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This review concentrates on the evidence for autoantibodies to cell surface synaptic proteins in psychosis and schizophrenia. We and others have recently found antibodies to the N-methyl-D-aspartate receptor in first-episode psychosis. We describe the evidence for pathogenicity and disease-relevance of these antibodies, which builds on the novel field in neuroimmunology of cell surface antibody-associated central nervous system disorders. Relevant autoantibodies in psychosis and schizophrenia are likely to be those directed to cell surface proteins, in which the likelihood of pathogenicity is greater. We discuss the evidence for this from the field of paraneoplastic neurologic syndromes and the discovery of novel cell surface antigen central nervous system autoimmune syndromes.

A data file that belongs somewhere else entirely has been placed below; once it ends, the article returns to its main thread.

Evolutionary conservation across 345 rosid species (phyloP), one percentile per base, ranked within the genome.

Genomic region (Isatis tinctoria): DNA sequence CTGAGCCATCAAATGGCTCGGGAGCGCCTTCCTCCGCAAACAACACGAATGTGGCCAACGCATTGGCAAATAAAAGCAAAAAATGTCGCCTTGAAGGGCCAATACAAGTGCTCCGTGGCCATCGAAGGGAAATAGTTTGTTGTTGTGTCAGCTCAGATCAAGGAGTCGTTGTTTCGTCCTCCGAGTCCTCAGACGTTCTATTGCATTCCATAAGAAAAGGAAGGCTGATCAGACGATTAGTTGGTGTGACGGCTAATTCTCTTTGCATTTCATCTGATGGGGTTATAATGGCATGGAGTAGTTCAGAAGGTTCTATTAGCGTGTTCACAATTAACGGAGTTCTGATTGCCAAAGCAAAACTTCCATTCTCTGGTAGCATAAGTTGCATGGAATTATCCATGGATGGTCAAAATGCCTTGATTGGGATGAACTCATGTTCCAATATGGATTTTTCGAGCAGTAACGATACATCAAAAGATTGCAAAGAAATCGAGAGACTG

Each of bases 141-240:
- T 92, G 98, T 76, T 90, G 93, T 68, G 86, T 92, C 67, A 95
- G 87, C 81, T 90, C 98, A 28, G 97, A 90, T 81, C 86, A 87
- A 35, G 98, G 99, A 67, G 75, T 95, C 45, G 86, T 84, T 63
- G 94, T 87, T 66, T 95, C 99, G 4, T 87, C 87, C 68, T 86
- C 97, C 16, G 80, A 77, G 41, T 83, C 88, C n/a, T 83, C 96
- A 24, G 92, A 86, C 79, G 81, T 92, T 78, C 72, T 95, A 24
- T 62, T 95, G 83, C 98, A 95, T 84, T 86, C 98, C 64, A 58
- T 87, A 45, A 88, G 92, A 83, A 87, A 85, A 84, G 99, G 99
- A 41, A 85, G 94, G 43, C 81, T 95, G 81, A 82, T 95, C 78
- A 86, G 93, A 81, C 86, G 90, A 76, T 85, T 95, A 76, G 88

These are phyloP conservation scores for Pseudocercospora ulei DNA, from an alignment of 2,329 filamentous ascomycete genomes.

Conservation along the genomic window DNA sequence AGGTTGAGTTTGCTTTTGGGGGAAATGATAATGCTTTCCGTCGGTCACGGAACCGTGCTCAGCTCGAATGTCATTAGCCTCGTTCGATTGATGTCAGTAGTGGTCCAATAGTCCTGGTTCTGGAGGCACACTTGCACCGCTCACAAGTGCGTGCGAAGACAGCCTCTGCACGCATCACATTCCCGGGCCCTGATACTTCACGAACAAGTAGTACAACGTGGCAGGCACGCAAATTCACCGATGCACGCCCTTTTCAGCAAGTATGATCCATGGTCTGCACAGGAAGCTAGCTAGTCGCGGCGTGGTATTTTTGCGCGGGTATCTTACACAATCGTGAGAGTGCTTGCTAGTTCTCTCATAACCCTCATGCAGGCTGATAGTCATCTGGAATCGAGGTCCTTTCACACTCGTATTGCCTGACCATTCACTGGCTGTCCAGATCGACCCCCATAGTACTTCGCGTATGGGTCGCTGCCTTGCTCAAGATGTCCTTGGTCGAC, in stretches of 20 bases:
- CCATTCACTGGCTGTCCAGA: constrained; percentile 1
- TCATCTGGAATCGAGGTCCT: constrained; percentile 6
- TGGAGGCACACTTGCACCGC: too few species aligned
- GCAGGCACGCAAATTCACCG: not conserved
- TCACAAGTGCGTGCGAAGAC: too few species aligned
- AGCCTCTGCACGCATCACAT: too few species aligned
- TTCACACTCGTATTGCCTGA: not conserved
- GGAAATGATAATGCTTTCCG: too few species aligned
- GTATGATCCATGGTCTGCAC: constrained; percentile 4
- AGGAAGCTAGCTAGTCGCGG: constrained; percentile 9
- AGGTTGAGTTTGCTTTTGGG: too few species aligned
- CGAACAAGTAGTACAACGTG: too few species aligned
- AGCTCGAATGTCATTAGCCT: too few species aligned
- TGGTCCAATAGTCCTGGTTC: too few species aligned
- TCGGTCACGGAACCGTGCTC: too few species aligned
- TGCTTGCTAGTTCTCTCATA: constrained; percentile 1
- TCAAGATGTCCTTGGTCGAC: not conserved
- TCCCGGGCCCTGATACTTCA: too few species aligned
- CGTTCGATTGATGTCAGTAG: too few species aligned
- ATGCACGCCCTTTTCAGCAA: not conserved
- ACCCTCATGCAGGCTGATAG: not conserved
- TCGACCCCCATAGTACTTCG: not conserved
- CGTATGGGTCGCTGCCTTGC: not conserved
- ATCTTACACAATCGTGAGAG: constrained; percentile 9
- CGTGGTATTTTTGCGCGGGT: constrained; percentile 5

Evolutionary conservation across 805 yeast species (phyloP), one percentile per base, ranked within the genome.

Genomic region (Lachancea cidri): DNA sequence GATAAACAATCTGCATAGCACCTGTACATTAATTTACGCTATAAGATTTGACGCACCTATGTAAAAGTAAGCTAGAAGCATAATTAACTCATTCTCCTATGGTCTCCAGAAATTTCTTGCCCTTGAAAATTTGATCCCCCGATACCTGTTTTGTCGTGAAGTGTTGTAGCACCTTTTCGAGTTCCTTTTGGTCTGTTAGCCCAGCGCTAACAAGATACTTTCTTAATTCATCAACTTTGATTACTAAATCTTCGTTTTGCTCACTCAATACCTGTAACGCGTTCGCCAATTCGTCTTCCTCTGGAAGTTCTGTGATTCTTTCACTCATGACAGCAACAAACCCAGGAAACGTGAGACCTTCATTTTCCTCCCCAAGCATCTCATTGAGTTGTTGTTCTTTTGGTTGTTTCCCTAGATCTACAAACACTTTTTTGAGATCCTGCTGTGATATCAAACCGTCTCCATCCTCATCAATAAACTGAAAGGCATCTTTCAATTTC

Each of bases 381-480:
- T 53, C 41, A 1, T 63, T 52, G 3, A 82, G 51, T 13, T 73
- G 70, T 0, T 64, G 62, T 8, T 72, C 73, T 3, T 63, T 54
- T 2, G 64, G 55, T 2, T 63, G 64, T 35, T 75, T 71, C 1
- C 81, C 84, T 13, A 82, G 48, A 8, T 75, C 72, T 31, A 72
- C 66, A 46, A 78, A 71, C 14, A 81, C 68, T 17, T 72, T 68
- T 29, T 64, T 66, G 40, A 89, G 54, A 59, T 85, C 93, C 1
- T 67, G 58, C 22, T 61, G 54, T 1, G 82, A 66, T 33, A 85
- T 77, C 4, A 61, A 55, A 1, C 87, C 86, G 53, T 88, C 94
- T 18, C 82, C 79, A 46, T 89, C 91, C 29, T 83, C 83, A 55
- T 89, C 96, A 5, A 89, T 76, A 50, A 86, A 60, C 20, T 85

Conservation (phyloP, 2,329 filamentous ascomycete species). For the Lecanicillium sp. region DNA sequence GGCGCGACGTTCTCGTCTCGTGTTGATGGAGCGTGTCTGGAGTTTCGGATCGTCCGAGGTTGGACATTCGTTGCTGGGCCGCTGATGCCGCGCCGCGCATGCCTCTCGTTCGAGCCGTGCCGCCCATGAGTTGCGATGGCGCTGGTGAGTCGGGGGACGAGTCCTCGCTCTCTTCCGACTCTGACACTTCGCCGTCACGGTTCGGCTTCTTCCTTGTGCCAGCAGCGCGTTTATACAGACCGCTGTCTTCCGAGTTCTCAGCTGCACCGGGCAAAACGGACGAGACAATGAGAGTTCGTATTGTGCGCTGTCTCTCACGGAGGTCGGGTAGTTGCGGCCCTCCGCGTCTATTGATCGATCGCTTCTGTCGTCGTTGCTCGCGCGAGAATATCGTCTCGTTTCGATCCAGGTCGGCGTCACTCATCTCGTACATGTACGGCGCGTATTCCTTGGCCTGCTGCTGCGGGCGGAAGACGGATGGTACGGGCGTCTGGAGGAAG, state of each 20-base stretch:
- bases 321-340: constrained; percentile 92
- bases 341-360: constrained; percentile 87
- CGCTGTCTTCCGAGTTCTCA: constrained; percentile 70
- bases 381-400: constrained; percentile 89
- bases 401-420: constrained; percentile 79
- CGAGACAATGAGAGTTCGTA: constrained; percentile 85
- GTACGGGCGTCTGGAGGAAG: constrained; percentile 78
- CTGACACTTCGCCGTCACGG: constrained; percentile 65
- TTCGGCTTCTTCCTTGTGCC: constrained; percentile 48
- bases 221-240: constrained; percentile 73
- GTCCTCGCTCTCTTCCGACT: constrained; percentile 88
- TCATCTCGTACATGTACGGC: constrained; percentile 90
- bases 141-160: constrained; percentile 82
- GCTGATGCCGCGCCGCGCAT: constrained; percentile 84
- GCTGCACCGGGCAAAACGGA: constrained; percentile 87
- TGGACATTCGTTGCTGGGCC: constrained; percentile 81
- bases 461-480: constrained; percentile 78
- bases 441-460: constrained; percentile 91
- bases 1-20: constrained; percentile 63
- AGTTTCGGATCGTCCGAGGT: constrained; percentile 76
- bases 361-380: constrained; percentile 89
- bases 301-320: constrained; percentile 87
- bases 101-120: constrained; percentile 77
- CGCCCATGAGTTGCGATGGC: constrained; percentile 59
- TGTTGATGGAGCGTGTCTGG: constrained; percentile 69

Original publication




Journal article


Biol Psychiatry

Publication Date





284 - 291


Autoantibody, N-methyl-D-aspartate receptor (NMDAR), encephalitis, encephalopathy, leucine-rich glioma-inactivated 1 (Lgi1), paraneoplastic, psychosis, schizophrenia, voltage-gated potassium channel complex (VGKC), Animals, Autoantibodies, Autoimmune Diseases of the Nervous System, Brain Diseases, Humans, Lupus Vasculitis, Central Nervous System, Nerve Tissue Proteins, Psychotic Disorders, Receptors, N-Methyl-D-Aspartate, Schizophrenia, Synapses